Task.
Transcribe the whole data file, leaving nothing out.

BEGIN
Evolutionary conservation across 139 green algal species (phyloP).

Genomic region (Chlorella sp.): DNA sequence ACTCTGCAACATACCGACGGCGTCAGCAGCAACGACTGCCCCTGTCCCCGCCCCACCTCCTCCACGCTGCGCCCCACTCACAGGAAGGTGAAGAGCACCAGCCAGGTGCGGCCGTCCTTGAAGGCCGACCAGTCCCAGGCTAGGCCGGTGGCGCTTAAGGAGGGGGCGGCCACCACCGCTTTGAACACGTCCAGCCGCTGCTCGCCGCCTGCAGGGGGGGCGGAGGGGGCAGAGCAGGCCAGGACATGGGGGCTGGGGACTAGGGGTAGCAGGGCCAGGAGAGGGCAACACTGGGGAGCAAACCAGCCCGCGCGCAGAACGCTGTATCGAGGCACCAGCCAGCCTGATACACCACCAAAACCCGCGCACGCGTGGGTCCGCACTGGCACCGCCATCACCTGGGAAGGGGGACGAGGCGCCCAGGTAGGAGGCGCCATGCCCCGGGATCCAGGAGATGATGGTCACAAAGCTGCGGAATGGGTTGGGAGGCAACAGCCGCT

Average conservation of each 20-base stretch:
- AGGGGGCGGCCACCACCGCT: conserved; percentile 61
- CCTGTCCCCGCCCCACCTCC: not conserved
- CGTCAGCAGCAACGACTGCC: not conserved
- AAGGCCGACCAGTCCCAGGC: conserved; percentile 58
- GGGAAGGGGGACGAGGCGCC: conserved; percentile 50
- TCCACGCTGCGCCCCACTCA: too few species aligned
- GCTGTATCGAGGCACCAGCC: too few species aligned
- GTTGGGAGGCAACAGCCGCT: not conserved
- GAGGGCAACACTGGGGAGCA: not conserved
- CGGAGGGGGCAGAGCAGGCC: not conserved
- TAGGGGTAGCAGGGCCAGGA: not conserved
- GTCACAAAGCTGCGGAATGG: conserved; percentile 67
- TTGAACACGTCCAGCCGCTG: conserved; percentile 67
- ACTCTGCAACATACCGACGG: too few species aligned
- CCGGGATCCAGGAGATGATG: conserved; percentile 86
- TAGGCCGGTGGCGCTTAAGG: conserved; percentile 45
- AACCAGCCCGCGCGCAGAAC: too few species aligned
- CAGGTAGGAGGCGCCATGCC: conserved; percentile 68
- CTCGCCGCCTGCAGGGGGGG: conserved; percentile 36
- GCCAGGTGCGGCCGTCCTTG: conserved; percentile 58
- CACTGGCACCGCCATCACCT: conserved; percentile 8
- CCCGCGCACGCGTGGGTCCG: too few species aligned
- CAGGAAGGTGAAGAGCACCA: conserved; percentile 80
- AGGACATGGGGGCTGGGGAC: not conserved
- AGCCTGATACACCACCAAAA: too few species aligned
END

Evolutionary conservation across 139 green algal species (phyloP).

Genomic region (Chlorella sp.): DNA sequence ACTCTGCAACATACCGACGGCGTCAGCAGCAACGACTGCCCCTGTCCCCGCCCCACCTCCTCCACGCTGCGCCCCACTCACAGGAAGGTGAAGAGCACCAGCCAGGTGCGGCCGTCCTTGAAGGCCGACCAGTCCCAGGCTAGGCCGGTGGCGCTTAAGGAGGGGGCGGCCACCACCGCTTTGAACACGTCCAGCCGCTGCTCGCCGCCTGCAGGGGGGGCGGAGGGGGCAGAGCAGGCCAGGACATGGGGGCTGGGGACTAGGGGTAGCAGGGCCAGGAGAGGGCAACACTGGGGAGCAAACCAGCCCGCGCGCAGAACGCTGTATCGAGGCACCAGCCAGCCTGATACACCACCAAAACCCGCGCACGCGTGGGTCCGCACTGGCACCGCCATCACCTGGGAAGGGGGACGAGGCGCCCAGGTAGGAGGCGCCATGCCCCGGGATCCAGGAGATGATGGTCACAAAGCTGCGGAATGGGTTGGGAGGCAACAGCCGCT

Average conservation of each 20-base stretch:
- AGGGGGCGGCCACCACCGCT: conserved; percentile 61
- CCTGTCCCCGCCCCACCTCC: not conserved
- CGTCAGCAGCAACGACTGCC: not conserved
- AAGGCCGACCAGTCCCAGGC: conserved; percentile 58
- GGGAAGGGGGACGAGGCGCC: conserved; percentile 50
- TCCACGCTGCGCCCCACTCA: too few species aligned
- GCTGTATCGAGGCACCAGCC: too few species aligned
- GTTGGGAGGCAACAGCCGCT: not conserved
- GAGGGCAACACTGGGGAGCA: not conserved
- CGGAGGGGGCAGAGCAGGCC: not conserved
- TAGGGGTAGCAGGGCCAGGA: not conserved
- GTCACAAAGCTGCGGAATGG: conserved; percentile 67
- TTGAACACGTCCAGCCGCTG: conserved; percentile 67
- ACTCTGCAACATACCGACGG: too few species aligned
- CCGGGATCCAGGAGATGATG: conserved; percentile 86
- TAGGCCGGTGGCGCTTAAGG: conserved; percentile 45
- AACCAGCCCGCGCGCAGAAC: too few species aligned
- CAGGTAGGAGGCGCCATGCC: conserved; percentile 68
- CTCGCCGCCTGCAGGGGGGG: conserved; percentile 36
- GCCAGGTGCGGCCGTCCTTG: conserved; percentile 58
- CACTGGCACCGCCATCACCT: conserved; percentile 8
- CCCGCGCACGCGTGGGTCCG: too few species aligned
- CAGGAAGGTGAAGAGCACCA: conserved; percentile 80
- AGGACATGGGGGCTGGGGAC: not conserved
- AGCCTGATACACCACCAAAA: too few species aligned